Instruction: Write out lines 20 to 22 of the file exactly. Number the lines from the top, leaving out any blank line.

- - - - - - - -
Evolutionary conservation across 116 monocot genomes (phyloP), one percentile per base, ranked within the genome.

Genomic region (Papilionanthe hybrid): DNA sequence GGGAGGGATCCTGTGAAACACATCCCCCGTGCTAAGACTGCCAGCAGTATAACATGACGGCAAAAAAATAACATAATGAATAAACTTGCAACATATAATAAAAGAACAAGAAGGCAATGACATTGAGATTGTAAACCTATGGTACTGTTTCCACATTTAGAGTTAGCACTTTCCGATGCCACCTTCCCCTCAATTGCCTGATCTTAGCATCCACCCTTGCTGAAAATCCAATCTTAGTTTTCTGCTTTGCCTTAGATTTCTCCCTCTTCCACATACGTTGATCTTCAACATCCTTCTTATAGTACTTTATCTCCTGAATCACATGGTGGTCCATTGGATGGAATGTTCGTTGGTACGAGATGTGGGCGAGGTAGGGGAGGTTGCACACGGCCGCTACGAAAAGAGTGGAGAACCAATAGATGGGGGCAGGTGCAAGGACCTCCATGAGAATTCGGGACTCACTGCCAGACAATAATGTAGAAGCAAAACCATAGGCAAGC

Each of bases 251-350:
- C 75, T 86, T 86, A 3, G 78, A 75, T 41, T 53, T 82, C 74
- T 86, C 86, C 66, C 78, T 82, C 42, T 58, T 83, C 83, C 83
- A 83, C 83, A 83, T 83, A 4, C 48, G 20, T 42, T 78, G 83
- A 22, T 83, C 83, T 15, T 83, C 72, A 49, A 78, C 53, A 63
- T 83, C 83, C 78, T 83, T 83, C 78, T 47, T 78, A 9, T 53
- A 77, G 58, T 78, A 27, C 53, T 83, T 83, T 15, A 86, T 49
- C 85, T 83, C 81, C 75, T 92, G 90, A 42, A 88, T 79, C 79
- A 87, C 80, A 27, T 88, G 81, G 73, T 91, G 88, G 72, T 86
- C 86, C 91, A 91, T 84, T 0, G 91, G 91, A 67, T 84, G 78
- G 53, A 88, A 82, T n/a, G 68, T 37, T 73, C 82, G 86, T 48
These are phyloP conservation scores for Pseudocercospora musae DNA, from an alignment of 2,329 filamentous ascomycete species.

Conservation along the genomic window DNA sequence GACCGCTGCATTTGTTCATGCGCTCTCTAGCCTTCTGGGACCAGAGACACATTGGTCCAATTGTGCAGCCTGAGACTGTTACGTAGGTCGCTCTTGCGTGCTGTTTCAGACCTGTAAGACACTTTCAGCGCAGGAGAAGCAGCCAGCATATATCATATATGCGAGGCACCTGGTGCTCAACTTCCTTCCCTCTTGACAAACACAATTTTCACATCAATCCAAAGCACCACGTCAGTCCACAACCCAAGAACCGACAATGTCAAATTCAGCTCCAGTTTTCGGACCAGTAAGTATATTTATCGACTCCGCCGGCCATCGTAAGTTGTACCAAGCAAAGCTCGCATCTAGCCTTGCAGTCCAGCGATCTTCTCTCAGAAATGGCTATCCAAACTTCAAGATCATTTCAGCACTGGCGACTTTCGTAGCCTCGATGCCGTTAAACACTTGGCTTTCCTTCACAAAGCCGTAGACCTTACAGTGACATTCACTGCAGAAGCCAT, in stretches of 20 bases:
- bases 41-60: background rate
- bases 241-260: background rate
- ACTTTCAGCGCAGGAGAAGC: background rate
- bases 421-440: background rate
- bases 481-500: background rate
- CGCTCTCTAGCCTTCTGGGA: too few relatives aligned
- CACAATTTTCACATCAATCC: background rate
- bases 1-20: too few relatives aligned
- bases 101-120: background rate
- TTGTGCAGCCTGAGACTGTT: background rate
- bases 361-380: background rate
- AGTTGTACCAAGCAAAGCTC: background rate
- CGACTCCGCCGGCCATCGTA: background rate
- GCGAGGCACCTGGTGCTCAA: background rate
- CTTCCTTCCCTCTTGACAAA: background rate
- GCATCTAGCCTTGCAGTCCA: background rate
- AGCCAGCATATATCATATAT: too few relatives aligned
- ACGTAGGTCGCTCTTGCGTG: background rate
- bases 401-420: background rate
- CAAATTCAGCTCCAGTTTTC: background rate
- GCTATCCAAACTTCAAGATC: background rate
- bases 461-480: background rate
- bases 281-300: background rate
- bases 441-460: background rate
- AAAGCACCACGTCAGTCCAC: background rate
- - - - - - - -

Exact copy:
- bases 481-500: background rate
- CGCTCTCTAGCCTTCTGGGA: too few relatives aligned
- CACAATTTTCACATCAATCC: background rate